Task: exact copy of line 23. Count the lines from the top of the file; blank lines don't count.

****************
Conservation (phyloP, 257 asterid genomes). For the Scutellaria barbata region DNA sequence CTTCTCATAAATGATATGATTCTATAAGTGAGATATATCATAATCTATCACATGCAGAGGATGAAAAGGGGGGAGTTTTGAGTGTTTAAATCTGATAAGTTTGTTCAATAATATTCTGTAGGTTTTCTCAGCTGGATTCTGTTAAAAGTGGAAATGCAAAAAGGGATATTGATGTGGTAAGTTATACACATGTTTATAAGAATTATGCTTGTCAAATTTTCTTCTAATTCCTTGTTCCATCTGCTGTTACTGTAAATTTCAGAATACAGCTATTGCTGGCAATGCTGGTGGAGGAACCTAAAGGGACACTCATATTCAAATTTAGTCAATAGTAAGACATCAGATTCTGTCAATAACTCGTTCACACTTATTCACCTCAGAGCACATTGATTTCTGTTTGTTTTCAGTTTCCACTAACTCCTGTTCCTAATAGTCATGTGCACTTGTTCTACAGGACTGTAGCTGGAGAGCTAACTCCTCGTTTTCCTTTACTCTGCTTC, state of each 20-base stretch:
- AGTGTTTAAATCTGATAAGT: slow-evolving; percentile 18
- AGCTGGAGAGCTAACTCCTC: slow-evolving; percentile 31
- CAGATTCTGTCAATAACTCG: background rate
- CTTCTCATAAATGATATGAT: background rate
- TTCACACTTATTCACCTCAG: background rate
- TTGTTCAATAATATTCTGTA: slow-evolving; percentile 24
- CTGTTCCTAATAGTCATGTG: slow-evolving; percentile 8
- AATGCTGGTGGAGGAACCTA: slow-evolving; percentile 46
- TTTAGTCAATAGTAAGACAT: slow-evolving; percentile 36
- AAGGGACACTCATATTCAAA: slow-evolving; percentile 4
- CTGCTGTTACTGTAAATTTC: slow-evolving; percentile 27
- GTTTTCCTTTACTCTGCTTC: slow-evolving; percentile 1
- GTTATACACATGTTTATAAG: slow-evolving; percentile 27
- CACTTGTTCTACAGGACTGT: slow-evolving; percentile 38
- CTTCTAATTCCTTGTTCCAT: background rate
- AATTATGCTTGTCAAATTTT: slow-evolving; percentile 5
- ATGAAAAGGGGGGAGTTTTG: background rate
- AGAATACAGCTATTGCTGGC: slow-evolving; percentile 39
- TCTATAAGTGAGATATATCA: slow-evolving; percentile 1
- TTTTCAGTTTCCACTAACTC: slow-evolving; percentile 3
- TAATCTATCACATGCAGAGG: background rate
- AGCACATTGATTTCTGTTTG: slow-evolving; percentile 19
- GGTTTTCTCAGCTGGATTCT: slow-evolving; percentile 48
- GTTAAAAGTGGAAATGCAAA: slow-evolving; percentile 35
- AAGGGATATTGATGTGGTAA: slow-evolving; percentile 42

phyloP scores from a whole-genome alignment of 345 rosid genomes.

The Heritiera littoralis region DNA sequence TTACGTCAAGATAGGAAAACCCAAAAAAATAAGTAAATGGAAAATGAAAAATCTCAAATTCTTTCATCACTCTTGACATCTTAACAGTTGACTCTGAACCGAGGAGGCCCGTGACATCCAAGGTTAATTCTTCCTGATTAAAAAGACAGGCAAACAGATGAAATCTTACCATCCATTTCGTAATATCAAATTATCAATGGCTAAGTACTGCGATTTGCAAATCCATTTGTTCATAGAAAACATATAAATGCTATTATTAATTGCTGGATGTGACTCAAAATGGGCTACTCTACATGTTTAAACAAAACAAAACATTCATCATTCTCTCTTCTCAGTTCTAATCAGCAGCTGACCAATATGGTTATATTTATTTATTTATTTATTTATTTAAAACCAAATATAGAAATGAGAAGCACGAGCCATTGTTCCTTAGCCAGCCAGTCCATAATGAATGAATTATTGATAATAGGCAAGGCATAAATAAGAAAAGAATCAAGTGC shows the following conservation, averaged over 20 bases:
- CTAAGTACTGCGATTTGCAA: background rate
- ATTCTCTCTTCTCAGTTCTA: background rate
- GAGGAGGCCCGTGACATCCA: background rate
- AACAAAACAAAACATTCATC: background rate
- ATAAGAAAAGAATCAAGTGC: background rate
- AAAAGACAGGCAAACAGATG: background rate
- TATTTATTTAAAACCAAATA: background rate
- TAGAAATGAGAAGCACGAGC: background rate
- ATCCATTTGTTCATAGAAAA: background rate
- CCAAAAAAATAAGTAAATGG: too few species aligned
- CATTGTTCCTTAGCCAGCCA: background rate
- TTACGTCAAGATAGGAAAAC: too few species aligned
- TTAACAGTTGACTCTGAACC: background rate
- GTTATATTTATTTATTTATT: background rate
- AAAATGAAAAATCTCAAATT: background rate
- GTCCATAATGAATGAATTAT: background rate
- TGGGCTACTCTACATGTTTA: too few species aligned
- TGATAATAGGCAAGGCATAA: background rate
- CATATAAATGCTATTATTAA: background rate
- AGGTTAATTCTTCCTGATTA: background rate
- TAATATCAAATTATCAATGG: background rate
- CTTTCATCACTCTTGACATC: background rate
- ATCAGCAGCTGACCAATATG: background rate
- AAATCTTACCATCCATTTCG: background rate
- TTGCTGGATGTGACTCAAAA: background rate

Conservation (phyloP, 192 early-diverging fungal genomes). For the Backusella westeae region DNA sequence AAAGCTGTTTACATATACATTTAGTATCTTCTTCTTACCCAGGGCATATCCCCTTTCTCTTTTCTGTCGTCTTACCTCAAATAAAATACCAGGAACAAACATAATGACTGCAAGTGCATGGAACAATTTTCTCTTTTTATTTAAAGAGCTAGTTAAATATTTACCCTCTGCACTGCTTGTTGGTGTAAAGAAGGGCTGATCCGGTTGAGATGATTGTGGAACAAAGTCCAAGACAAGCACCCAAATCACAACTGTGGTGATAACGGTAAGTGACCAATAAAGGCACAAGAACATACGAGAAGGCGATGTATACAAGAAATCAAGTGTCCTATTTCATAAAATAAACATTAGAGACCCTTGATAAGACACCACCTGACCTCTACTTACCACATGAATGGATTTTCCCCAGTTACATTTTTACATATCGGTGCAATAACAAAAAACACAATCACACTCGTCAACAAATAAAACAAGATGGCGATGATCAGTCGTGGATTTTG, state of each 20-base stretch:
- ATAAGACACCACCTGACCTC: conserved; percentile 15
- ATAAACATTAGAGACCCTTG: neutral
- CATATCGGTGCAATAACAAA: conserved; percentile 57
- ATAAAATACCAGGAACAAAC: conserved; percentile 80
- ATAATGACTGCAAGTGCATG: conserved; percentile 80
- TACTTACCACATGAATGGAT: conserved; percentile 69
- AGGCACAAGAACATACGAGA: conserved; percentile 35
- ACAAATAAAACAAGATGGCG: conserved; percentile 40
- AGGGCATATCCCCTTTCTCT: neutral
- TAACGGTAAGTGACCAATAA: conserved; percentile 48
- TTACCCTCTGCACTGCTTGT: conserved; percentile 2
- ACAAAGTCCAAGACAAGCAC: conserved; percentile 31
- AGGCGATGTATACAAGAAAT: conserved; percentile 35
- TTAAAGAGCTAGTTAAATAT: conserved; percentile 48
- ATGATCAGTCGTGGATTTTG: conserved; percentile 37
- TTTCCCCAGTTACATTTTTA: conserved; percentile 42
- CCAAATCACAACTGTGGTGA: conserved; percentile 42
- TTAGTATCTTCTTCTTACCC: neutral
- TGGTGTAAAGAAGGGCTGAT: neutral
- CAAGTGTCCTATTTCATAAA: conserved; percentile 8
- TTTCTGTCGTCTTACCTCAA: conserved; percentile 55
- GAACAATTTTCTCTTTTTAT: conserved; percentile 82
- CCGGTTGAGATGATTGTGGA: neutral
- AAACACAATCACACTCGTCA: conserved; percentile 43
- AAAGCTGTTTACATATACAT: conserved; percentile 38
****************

- AGCACATTGATTTCTGTTTG: slow-evolving; percentile 19